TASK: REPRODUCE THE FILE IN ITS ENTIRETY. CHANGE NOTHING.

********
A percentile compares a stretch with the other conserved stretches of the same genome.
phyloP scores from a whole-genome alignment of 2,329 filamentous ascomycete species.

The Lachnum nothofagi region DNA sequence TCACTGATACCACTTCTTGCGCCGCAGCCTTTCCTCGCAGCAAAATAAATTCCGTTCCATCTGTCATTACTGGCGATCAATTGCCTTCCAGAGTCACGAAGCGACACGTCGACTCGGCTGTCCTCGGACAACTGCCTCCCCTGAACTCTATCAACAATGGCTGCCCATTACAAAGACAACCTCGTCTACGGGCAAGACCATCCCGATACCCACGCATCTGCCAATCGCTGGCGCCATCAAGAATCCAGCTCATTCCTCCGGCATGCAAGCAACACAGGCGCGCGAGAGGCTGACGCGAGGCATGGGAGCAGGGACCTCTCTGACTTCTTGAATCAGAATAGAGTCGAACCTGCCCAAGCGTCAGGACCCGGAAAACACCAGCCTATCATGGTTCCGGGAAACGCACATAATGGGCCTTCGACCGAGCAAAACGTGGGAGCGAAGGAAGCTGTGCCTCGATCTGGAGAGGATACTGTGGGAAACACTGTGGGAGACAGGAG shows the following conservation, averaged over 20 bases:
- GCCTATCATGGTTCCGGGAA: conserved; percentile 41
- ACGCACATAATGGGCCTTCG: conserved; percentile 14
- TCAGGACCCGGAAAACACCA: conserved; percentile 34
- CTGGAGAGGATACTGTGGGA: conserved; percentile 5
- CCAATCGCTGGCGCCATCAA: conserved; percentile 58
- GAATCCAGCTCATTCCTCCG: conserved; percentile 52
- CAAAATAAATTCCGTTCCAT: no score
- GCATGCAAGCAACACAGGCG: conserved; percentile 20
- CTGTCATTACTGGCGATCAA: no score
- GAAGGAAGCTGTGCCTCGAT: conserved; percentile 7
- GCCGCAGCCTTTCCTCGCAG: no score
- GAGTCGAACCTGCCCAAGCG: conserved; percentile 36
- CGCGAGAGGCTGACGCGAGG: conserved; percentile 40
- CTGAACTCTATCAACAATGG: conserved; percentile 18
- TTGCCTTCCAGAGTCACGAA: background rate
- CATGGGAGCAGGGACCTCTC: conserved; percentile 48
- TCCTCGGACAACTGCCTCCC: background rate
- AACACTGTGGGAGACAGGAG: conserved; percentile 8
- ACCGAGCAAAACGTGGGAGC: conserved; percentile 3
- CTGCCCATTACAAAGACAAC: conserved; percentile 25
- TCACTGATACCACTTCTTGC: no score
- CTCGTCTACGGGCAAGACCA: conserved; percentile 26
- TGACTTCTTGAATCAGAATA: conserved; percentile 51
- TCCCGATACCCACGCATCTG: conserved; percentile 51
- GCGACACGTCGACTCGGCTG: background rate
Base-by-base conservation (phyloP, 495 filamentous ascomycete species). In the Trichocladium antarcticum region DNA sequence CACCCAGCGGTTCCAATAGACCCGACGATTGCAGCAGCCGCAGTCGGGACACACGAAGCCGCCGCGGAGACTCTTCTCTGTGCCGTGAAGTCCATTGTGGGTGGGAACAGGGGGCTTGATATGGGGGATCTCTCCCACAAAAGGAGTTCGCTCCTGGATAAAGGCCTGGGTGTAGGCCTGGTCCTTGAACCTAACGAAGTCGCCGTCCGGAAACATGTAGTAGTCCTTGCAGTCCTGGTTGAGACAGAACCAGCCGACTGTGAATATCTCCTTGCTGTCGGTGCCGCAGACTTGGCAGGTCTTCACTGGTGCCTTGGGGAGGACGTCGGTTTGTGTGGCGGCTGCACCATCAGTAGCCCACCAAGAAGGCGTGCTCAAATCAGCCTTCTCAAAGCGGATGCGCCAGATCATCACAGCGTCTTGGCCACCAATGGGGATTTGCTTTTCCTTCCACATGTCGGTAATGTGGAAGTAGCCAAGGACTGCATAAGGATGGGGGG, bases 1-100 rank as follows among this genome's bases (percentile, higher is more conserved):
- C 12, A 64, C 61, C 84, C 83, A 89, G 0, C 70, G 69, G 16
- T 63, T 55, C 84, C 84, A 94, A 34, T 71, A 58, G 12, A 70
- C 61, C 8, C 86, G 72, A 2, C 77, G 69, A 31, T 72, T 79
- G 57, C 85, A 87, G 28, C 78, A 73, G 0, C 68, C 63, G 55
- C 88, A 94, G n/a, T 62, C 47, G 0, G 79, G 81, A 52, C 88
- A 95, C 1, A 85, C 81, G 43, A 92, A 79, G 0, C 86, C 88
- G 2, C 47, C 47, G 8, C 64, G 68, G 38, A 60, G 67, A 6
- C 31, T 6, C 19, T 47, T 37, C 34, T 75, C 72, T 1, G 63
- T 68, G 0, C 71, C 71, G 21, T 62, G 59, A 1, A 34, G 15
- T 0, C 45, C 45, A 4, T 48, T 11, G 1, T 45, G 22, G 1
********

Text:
A percentile compares a stretch with the other conserved stretches of the same genome.
phyloP scores from a whole-genome alignment of 2,329 filamentous ascomycete species.

The Lachnum nothofagi region DNA sequence TCACTGATACCACTTCTTGCGCCGCAGCCTTTCCTCGCAGCAAAATAAATTCCGTTCCATCTGTCATTACTGGCGATCAATTGCCTTCCAGAGTCACGAAGCGACACGTCGACTCGGCTGTCCTCGGACAACTGCCTCCCCTGAACTCTATCAACAATGGCTGCCCATTACAAAGACAACCTCGTCTACGGGCAAGACCATCCCGATACCCACGCATCTGCCAATCGCTGGCGCCATCAAGAATCCAGCTCATTCCTCCGGCATGCAAGCAACACAGGCGCGCGAGAGGCTGACGCGAGGCATGGGAGCAGGGACCTCTCTGACTTCTTGAATCAGAATAGAGTCGAACCTGCCCAAGCGTCAGGACCCGGAAAACACCAGCCTATCATGGTTCCGGGAAACGCACATAATGGGCCTTCGACCGAGCAAAACGTGGGAGCGAAGGAAGCTGTGCCTCGATCTGGAGAGGATACTGTGGGAAACACTGTGGGAGACAGGAG shows the following conservation, averaged over 20 bases:
- GCCTATCATGGTTCCGGGAA: conserved; percentile 41
- ACGCACATAATGGGCCTTCG: conserved; percentile 14
- TCAGGACCCGGAAAACACCA: conserved; percentile 34
- CTGGAGAGGATACTGTGGGA: conserved; percentile 5
- CCAATCGCTGGCGCCATCAA: conserved; percentile 58
- GAATCCAGCTCATTCCTCCG: conserved; percentile 52
- CAAAATAAATTCCGTTCCAT: no score
- GCATGCAAGCAACACAGGCG: conserved; percentile 20
- CTGTCATTACTGGCGATCAA: no score
- GAAGGAAGCTGTGCCTCGAT: conserved; percentile 7
- GCCGCAGCCTTTCCTCGCAG: no score
- GAGTCGAACCTGCCCAAGCG: conserved; percentile 36
- CGCGAGAGGCTGACGCGAGG: conserved; percentile 40
- CTGAACTCTATCAACAATGG: conserved; percentile 18
- TTGCCTTCCAGAGTCACGAA: background rate
- CATGGGAGCAGGGACCTCTC: conserved; percentile 48
- TCCTCGGACAACTGCCTCCC: background rate
- AACACTGTGGGAGACAGGAG: conserved; percentile 8
- ACCGAGCAAAACGTGGGAGC: conserved; percentile 3
- CTGCCCATTACAAAGACAAC: conserved; percentile 25
- TCACTGATACCACTTCTTGC: no score
- CTCGTCTACGGGCAAGACCA: conserved; percentile 26
- TGACTTCTTGAATCAGAATA: conserved; percentile 51
- TCCCGATACCCACGCATCTG: conserved; percentile 51
- GCGACACGTCGACTCGGCTG: background rate
Base-by-base conservation (phyloP, 495 filamentous ascomycete species). In the Trichocladium antarcticum region DNA sequence CACCCAGCGGTTCCAATAGACCCGACGATTGCAGCAGCCGCAGTCGGGACACACGAAGCCGCCGCGGAGACTCTTCTCTGTGCCGTGAAGTCCATTGTGGGTGGGAACAGGGGGCTTGATATGGGGGATCTCTCCCACAAAAGGAGTTCGCTCCTGGATAAAGGCCTGGGTGTAGGCCTGGTCCTTGAACCTAACGAAGTCGCCGTCCGGAAACATGTAGTAGTCCTTGCAGTCCTGGTTGAGACAGAACCAGCCGACTGTGAATATCTCCTTGCTGTCGGTGCCGCAGACTTGGCAGGTCTTCACTGGTGCCTTGGGGAGGACGTCGGTTTGTGTGGCGGCTGCACCATCAGTAGCCCACCAAGAAGGCGTGCTCAAATCAGCCTTCTCAAAGCGGATGCGCCAGATCATCACAGCGTCTTGGCCACCAATGGGGATTTGCTTTTCCTTCCACATGTCGGTAATGTGGAAGTAGCCAAGGACTGCATAAGGATGGGGGG, bases 1-100 rank as follows among this genome's bases (percentile, higher is more conserved):
- C 12, A 64, C 61, C 84, C 83, A 89, G 0, C 70, G 69, G 16
- T 63, T 55, C 84, C 84, A 94, A 34, T 71, A 58, G 12, A 70
- C 61, C 8, C 86, G 72, A 2, C 77, G 69, A 31, T 72, T 79
- G 57, C 85, A 87, G 28, C 78, A 73, G 0, C 68, C 63, G 55
- C 88, A 94, G n/a, T 62, C 47, G 0, G 79, G 81, A 52, C 88
- A 95, C 1, A 85, C 81, G 43, A 92, A 79, G 0, C 86, C 88
- G 2, C 47, C 47, G 8, C 64, G 68, G 38, A 60, G 67, A 6
- C 31, T 6, C 19, T 47, T 37, C 34, T 75, C 72, T 1, G 63
- T 68, G 0, C 71, C 71, G 21, T 62, G 59, A 1, A 34, G 15
- T 0, C 45, C 45, A 4, T 48, T 11, G 1, T 45, G 22, G 1